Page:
What are some other important tips for handling endometriosis and sex?
If you are experiencing pain during sex, whether you have endometriosis or not, it is important to speak with your doctor to find the underlying problem and a solution to it.
There are many steps you can take if you have endometriosis and are trying to manage pain with sex. Read on for some additional tips on reducing that pain.
- Many believe that endometriosis pain during sex is lessened the week after ovulation, or during the two weeks after your period. Experiment with timing and see if you notice a difference.
- Maximize your foreplay time to allow for more natural lubrication, and use a lubricant if you need to! There is no shame in getting a little extra help. After all, that is what lubricants are designed to do.
- Ensuring that penetration is initially gentle and slow. This helps prep your body.
- Having open communication with your partner to let them know if something is not feeling good, or if it is!
- Try to take a warm shower, and maybe even a Tylenol before sex to alleviate any possible pain symptoms.
- Be sure that you are trying different positions to find what works best for you.
- Not just focusing on sexual penetration, but foreplay and erogenous zones as well, so that you may receive pleasure in other ways.
Telling your partner about endometriosis and pain during sex should not be scary.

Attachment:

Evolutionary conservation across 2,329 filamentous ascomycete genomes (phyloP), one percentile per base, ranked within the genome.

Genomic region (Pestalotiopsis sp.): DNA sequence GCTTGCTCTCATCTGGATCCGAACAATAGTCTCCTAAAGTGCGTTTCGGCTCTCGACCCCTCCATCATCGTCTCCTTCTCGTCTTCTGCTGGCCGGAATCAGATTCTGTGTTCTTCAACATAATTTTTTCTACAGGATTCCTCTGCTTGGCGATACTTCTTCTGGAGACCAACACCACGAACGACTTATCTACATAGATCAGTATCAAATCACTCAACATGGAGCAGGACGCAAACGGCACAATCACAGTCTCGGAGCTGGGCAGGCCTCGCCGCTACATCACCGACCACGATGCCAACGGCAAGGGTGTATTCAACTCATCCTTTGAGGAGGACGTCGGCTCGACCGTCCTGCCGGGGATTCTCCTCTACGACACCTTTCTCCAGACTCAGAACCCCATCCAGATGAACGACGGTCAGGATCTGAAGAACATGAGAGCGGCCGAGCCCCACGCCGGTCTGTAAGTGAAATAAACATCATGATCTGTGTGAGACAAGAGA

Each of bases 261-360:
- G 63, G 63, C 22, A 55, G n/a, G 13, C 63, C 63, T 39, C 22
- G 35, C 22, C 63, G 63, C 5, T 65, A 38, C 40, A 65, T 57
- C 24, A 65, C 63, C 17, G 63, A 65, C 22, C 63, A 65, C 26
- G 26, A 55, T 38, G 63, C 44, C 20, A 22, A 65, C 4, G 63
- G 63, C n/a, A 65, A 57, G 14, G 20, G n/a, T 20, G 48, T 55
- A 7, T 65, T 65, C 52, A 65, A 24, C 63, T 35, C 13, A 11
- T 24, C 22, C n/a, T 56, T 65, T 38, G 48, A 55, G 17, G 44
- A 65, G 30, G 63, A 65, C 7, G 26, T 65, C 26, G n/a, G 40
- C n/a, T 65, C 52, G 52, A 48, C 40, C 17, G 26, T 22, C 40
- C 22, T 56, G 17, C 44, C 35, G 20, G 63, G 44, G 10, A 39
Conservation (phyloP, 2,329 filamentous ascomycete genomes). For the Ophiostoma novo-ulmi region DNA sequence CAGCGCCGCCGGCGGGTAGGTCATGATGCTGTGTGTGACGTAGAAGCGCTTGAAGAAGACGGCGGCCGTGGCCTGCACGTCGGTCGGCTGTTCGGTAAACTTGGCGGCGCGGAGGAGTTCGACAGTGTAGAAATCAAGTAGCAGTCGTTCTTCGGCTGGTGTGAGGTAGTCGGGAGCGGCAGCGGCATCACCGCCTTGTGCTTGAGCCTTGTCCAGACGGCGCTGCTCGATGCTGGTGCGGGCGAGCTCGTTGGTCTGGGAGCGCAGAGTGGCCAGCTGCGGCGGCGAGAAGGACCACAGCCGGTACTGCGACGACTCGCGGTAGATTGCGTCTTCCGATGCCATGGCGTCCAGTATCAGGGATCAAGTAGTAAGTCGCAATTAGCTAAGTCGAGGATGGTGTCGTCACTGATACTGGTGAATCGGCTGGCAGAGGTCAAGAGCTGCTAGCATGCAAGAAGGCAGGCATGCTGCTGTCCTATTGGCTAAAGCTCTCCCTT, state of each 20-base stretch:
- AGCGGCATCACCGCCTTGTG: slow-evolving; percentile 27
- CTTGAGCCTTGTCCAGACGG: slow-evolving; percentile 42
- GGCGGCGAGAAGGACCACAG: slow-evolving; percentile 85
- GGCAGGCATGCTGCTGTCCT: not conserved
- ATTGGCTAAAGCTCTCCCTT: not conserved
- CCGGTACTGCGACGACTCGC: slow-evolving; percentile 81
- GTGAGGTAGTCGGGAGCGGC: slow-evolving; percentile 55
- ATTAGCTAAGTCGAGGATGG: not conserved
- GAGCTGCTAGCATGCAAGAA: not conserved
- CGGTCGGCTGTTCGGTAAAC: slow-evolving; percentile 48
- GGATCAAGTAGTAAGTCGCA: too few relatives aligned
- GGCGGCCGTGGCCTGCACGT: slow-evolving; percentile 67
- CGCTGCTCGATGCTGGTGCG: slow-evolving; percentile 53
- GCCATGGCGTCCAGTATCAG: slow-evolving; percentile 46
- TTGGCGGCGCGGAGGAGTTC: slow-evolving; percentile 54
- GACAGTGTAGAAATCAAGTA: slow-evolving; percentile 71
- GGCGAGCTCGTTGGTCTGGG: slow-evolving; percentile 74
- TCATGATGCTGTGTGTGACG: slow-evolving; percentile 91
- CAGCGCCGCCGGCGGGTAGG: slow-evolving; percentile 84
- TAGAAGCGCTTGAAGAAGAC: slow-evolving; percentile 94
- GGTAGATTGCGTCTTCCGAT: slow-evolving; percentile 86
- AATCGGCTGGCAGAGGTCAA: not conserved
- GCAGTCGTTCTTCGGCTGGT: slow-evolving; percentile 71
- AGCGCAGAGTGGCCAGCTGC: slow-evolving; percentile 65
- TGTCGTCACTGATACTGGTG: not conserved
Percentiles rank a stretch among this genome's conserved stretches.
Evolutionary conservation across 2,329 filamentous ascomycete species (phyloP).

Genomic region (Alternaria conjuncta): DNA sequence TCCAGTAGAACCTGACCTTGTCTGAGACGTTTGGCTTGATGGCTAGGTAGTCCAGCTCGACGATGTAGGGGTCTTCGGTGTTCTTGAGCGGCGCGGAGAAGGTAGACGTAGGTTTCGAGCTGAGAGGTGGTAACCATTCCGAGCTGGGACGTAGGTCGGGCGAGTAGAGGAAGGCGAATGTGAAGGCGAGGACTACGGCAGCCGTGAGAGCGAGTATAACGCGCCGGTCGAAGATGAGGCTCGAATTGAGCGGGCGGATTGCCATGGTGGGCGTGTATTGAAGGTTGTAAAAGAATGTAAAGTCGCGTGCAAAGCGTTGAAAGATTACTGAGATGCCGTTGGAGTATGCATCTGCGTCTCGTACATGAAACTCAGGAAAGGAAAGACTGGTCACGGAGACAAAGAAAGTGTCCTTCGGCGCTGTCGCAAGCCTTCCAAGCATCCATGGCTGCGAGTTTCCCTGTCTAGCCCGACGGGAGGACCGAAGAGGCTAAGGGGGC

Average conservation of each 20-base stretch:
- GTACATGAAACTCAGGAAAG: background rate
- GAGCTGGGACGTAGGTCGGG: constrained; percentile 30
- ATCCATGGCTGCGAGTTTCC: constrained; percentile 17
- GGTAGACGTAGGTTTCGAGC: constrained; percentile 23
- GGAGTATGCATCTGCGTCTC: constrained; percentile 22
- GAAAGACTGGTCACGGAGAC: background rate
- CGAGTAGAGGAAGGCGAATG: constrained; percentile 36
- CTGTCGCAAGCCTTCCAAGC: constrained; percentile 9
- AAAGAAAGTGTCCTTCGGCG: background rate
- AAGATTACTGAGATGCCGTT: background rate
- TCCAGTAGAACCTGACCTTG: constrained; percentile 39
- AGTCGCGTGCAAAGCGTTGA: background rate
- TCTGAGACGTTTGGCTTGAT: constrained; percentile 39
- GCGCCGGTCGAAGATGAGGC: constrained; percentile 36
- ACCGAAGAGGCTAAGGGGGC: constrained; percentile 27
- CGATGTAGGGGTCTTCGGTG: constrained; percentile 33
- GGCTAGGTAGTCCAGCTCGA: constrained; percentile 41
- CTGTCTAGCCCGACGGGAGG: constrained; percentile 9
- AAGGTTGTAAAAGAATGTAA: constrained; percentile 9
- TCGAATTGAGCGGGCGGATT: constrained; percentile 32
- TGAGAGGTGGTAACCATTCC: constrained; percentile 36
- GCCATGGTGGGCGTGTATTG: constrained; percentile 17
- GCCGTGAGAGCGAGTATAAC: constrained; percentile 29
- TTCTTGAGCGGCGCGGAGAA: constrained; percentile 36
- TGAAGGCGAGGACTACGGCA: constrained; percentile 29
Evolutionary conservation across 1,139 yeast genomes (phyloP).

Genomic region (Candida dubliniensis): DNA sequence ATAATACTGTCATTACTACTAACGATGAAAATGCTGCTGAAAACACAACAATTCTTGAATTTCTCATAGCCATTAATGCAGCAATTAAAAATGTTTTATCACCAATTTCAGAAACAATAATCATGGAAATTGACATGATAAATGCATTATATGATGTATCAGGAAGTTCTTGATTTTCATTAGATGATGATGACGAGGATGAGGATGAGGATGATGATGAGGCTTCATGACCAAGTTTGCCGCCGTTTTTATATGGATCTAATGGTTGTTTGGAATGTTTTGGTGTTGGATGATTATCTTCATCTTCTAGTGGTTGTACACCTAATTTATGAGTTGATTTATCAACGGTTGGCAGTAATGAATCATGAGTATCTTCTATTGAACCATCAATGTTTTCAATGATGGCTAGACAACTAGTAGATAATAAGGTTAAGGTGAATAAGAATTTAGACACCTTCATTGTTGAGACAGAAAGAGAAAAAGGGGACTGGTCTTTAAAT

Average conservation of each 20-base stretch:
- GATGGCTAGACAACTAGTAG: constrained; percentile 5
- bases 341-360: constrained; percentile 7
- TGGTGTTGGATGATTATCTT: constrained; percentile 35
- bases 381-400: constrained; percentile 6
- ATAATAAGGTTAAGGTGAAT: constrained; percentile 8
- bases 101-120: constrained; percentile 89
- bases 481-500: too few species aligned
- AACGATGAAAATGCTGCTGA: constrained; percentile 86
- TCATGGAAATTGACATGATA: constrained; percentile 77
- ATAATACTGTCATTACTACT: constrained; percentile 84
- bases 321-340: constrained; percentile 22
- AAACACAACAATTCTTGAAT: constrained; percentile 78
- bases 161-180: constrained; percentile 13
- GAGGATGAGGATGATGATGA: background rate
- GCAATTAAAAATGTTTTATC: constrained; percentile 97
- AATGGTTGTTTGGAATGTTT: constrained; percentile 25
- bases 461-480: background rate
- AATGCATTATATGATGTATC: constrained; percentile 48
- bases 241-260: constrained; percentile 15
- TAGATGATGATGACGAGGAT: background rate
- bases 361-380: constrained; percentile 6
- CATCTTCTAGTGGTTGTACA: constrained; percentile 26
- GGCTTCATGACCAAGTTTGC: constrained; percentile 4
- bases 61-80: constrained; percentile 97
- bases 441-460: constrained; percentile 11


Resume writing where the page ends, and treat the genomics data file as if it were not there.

Even though you may feel uncomfortable, embarrassed, or nervous to tell your partner about how you are feeling during sex, and explaining endometriosis, remember that if they are the right person for you, they will understand. Communication is not only the key for a healthy relationship, but also for an incredible sex life with your partner. You need to be able to tell your partner when sex feels painful, what you do not like, and to express your desire to find other options that are more enjoyable and pleasurable for you. These conversations will also help you be closer to each other, which helps with overall intimacy.
Remember that first and foremost, your partner should be your friend. They should not just care about sex. However, it is important to remember that if they do not understand that you have endometriosis, and the pain it may cause, they may feel undesired, unwanted, and frustrated. Sharing your feelings will help them be closer to you, and allow them the opportunity to learn more about endometriosis and how to help you feel good. If you are enjoying sex, then they will be too!
Try to have this conversation at a time where you are not about to have sex.
Your partner should not feel attacked by the way you approach the subject at hand. Try to understand that they are probably not hurting you on purpose, and most likely do not understand how you are feeling. It is important not to criticize each other, but rather to explain your feelings, wants, desires, and needs with them. You can also express the positions that feel the best for you, and what they should avoid. They can then ask questions and learn more, to be better prepared and more knowledgeable about what is good and not good for you and your body.
Painful sex, especially when caused by an underlying condition, may be emotional to handle and talk about. However, with open and genuine conversation and communication, you can reach the point that sex becomes pleasurable for both of you! This will bring you and your partner closer together, and allow them to be emotionally available to help you in coping with those feelings surrounding endometriosis and your sex life.